A multicore cable is a type of electrical cable that combines multiple signals or power feeds into a single jacketed cable. The term is normally only used in relation to a cable that has more cores than commonly encountered. Not all cables with multiple insulated conductors are called multicore cables – the core in multicore refers to the number of usable connections made, not the number of conductors or wires. In most cases, a "usable connection" requires multiple conductors, such as the positive and negative conductors used for DC power.
For example, a standard three-conductor mains cable is never referred to as multicore, but a cable comprising four coaxial cables in a single sheath would be considered multicore. Confusingly, the term multicore is occasionally used to refer to the number of individual conductors rather than the number of connections, especially in Europe. A cable with multiple conductors, but not a multicore cable, is usually called a multi-conductor or multi-wire cable.
By definition, multicore cables have an outer sheath which surrounds all of the inner conductors. This is usually in the form of an extruded PVC or cross-linked polyethylene jacket, often combined with an aluminium sheath under the surface for electromagnetic shielding. In many applications, this jacket adds significant mechanical protection, making the cable much more rugged. Sometimes each individual connection or channel also has its own jacket to aid mechanical or electromagnetic protection.
Some multicore cables terminate in a multipin connector, often circular. Others split the cores into separate cables at the ends, terminating in a mass of connectors. This type of end is often called a fan or tail.
Multicore cables can be used for analog and digital signals as well as power distribution. They are often used to simplify the physical setup of a system and provide a neater connection between two pieces of equipment. For example, in sound reinforcement, a multicore cable is often used to connect all the microphones on stage to the mixing console. This is much easier than running many individual cables, which can become messy and time consuming.
Some multicore cables combine different types of connections, such as a siamese cable which typically consists of power and coaxial conductors. This type of multicore is often advantageous in home wiring as it minimizes the number of cables run through the subfloor or ceiling cavity of a building.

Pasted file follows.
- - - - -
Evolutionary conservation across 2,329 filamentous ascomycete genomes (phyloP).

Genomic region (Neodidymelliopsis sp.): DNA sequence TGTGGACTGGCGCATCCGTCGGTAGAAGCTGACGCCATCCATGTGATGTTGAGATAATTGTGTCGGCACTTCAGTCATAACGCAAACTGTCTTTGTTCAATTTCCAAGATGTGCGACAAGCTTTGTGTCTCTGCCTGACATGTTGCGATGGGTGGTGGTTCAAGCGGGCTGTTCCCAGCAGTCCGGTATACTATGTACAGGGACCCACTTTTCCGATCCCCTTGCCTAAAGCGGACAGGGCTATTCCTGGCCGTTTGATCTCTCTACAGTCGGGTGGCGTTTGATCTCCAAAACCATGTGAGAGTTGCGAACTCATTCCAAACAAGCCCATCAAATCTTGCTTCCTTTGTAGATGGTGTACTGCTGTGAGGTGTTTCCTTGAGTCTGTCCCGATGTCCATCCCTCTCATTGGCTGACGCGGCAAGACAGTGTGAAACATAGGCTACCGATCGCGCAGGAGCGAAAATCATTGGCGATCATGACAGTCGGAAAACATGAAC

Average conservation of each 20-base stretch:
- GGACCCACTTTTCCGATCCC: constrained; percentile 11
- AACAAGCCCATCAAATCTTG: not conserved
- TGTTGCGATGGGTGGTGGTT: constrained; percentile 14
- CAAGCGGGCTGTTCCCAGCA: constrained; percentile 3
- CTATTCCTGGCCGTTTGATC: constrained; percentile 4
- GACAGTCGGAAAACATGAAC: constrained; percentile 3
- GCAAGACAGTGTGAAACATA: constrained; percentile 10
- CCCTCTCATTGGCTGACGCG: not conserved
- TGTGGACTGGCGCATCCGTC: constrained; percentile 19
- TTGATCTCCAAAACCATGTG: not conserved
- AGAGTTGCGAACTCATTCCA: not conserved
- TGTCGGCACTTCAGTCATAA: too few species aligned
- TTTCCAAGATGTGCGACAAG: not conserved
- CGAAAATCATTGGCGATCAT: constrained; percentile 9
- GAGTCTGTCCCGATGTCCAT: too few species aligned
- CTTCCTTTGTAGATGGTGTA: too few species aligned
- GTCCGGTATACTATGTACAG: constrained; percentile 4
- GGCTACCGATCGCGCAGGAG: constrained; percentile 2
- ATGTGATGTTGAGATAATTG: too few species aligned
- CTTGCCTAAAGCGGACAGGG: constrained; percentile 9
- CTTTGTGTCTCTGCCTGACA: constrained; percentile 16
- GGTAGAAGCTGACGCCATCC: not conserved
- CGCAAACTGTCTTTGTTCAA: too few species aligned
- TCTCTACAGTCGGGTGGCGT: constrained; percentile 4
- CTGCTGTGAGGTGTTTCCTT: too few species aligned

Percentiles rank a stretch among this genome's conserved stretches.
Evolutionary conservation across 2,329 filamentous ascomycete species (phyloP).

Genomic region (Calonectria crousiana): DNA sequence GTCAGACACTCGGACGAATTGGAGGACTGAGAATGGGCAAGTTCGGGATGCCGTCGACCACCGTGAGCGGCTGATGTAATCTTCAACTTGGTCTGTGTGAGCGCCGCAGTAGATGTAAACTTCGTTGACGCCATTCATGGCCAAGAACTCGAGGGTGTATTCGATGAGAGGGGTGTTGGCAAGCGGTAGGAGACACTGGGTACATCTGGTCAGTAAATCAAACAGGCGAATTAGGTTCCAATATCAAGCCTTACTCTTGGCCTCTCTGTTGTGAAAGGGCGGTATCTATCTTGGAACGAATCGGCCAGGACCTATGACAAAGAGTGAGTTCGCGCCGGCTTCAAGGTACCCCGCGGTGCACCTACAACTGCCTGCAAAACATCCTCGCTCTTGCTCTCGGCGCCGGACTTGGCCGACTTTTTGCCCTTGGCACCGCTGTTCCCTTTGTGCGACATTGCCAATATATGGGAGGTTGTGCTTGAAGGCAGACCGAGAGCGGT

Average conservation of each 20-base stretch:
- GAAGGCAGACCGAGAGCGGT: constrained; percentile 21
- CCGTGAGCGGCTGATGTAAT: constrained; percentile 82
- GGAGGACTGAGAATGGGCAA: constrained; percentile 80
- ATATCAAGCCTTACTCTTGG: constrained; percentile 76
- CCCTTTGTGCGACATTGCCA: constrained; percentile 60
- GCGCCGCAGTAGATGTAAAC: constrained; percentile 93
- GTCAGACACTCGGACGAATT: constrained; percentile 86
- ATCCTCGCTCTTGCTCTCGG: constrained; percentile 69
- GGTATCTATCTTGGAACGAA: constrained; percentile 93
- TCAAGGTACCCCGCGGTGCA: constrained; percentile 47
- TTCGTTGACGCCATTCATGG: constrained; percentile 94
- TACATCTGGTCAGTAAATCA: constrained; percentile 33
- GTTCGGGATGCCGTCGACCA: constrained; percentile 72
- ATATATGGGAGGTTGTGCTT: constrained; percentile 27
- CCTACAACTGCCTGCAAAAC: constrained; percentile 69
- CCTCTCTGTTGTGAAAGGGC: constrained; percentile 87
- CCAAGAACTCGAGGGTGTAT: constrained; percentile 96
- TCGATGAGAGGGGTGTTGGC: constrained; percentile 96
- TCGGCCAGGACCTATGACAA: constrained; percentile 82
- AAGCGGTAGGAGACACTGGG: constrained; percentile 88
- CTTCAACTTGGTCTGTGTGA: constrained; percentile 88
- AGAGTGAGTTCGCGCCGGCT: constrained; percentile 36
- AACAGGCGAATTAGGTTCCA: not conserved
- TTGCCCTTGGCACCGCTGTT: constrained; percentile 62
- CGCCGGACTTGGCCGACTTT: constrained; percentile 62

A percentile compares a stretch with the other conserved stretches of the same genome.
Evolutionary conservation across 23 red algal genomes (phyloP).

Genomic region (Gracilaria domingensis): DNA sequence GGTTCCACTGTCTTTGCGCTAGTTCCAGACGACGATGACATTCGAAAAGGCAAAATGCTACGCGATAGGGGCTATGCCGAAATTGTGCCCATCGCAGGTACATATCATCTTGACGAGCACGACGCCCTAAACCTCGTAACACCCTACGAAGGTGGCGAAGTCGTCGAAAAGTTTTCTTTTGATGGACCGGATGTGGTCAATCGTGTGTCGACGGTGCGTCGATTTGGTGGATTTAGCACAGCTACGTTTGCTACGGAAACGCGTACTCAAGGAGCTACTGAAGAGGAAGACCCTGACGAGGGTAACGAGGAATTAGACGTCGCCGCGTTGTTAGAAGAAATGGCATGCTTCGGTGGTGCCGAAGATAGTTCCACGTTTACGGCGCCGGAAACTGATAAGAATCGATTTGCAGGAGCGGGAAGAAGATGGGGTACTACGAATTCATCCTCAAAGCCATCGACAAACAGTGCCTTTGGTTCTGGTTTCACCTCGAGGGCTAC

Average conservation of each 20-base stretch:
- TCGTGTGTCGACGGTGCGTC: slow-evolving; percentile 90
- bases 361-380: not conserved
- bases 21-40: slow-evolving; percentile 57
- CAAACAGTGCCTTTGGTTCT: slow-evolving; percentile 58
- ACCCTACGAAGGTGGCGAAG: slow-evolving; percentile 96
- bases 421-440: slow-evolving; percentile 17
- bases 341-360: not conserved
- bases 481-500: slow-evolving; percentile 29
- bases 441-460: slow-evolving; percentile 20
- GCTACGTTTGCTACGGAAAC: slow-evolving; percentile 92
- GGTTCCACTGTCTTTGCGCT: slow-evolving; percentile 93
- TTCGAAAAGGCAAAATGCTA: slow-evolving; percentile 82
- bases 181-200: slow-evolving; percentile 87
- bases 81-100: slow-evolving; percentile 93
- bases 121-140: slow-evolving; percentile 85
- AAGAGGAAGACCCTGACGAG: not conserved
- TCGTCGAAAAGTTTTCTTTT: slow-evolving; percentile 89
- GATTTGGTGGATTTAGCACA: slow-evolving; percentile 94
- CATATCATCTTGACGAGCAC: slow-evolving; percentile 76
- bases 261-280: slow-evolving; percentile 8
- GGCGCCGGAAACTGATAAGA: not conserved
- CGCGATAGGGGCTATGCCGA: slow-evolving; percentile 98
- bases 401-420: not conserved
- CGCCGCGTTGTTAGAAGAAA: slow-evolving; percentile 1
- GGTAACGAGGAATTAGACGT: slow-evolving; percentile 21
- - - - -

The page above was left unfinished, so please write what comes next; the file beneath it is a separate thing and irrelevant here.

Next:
Some common applications of multicore cables are:
- In audio engineering multicore cables are often called snake cables, and are used to transmit analog audio signals between equipment .
- Multicore cables are used with professional video cameras. In television studios, 26-pin cables are used to connect cameras to camera control units.
- In computer networking, multi-pair unshielded twisted pair cables are available, which contain more than four pairs (the number of pairs in a normal Ethernet cable). These cables are also called backbone, bundled, or feeder cables.: 244
- Coaxial cables are often joined with power cables for CCTV use, meaning that only one cable has to be run to provide a both video and power connections.
- Twisted pair cables such as Ethernet cables are sometimes combined with fiber-optic cables. A common configuration is a four-pair Category 5 cable with two strands of multimode fiber optic cable.
- The Xbox 360 used a "hybrid cable" to connect the console to either composite or component video inputs.
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Two or more insulated conductors (solid or stranded) contained in a common covering or jacket
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Individual aluminium-mylar screen over each pair; Individual PVC sheath over each screened pair; Nitrile (High Flex) PVC Sheath
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used to combine multiple functionalities into a single cable, such as data, power and control enabling faster terminations but also importantly saving time with multiple cable runs as every element is within a single cable
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